Will you follow the star of taking care of yourself, of eating healthy and exercising? Will you follow the star to carve out more time, more Sabbath time to rest and reflect? Will you follow the star of using your unique gifts and to live your life that is true to who you are? Have you taken the time to even figure out your gifts? How about following the star of self-realization? Of really looking at yourself, finding your gifts and calling them holy.
Here is a star that I feel is calling all of us at Holy Family, this is what we are walking towards. I mentioned last week I would like a church building that we could call our own. We are so appreciative of the communities that have opened their hearts and their homes for us to gather and pray, but like any youngster in any family who want to move out and get a place of their own, well, we are that youngster!
I would like to see us in the next two or three weeks to organize a book club and read several of Bishop John Selby Spong’s books in preparation for him speaking here at ALUUC.
If you aren’t familiar with Bishop Spong, he is a Bishop in the Episcopal Church and has written many, many books. Here are some titles of his books. “Why Christianity must change or die” “Rescuing the Bible from Fundamentalism” “Born of a Woman. A bishop rethinks the virgin birth and the treatment of women in a male dominated church.” Have I whetted your appetite?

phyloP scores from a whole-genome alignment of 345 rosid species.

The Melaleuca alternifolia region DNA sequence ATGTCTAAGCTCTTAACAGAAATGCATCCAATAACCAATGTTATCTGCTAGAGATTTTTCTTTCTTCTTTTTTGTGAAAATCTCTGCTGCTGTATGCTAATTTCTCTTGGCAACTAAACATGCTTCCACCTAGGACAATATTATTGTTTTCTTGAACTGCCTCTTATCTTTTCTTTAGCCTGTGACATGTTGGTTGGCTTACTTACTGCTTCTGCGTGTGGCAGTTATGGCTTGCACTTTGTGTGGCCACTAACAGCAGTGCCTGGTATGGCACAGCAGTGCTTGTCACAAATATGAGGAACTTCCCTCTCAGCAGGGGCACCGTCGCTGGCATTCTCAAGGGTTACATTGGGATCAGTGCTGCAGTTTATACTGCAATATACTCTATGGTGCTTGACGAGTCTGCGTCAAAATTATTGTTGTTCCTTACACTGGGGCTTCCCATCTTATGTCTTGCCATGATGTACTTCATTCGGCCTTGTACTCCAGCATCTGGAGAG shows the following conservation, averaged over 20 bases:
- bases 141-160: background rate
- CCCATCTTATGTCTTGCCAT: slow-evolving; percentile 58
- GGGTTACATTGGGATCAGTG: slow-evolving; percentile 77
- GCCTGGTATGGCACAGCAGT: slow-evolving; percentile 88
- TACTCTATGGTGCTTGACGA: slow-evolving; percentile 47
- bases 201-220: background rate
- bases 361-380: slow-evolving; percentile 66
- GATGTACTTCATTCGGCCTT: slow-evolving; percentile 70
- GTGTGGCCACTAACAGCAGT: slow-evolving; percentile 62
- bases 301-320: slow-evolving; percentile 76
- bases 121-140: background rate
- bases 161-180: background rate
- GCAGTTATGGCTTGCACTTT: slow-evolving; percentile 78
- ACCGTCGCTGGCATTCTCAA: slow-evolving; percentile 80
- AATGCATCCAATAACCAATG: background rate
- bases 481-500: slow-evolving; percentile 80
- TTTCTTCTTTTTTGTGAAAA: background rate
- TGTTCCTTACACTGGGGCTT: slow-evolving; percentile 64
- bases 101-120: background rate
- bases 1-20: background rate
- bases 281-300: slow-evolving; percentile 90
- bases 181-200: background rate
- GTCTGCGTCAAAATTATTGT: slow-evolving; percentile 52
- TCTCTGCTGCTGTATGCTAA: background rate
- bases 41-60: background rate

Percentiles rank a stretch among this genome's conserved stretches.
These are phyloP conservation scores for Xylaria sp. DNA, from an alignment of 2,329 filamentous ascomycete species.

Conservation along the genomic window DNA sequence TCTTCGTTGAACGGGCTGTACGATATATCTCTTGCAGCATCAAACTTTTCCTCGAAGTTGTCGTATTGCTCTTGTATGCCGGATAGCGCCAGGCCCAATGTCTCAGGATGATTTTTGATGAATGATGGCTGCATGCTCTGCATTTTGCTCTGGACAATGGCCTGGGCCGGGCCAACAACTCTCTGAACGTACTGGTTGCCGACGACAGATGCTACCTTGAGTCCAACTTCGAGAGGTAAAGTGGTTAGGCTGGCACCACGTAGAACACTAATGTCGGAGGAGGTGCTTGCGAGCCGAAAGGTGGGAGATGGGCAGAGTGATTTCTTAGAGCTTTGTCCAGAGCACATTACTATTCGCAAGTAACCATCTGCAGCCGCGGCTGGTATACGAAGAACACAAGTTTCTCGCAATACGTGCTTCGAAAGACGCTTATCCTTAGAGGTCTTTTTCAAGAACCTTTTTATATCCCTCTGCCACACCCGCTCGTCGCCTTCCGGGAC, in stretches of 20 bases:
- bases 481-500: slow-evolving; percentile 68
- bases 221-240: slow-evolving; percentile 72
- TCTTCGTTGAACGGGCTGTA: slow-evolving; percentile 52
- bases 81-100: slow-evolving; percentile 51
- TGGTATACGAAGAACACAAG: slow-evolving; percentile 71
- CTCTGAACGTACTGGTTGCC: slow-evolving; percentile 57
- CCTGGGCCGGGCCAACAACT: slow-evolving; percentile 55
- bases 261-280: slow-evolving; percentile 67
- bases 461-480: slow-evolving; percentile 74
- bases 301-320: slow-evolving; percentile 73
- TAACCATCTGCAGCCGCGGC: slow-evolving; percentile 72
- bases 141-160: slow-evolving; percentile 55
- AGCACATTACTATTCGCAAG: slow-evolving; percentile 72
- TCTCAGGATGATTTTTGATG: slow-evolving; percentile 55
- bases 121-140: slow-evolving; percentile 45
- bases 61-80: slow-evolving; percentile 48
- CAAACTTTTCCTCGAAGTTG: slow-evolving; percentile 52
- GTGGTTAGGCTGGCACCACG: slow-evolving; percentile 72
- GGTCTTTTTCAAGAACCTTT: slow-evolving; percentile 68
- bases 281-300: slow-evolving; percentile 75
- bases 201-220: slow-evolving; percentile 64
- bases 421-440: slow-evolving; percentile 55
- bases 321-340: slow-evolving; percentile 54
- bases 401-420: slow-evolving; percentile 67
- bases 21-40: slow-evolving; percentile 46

I would like to see us form a knitting circle where we gather to knit or crochet prayer shawls for those in our families or community who are suffering from sickness. I would like to see us gather for potlucks after Mass so we can visit and truly get to know one another.
I would like to get all of us registered to get addresses and birthdays and emails so we could keep in touch with one another on a more personal basis than Facebook or the web page. Not that there’s anything wrong with that!
I want to get a minister schedule going, for you to sign up to lector or usher, or bake communion bread or to be greeters or cantor, or sing in the choir or to be a Eucharistic minister and on and on. We all minister to one another just like we do in our families.
I guess all of this could sound like New Year’s resolutions, hmm? But I think these go deeper, these are instinctual things, these are life sustaining things.
There isn’t a thing wrong with New Year’s resolutions, don’t misunderstand. But those seem to be easy to toss by the wayside; they don’t have the gravitas of following that star. Finding who you are, uncovering gifts, ministering to your community, those are some heavy duty stars.
See, that’s the great thing about community. We do things together.
None of us have to be on this journey by ourselves. And when we need help seeing the light or the path has shadows, we have a community to help us through those times. If we can’t see the star of our own goodness, we have a community to help us do that.
Let’s make a pact among ourselves.
To revisit this question of “What star did you follow?” Next Epiphany to see how we did. To see what star or stars we followed, how we kept the light from being put into the box of Christmas decorations to be stored away until next year.
The star beckons. You want to follow?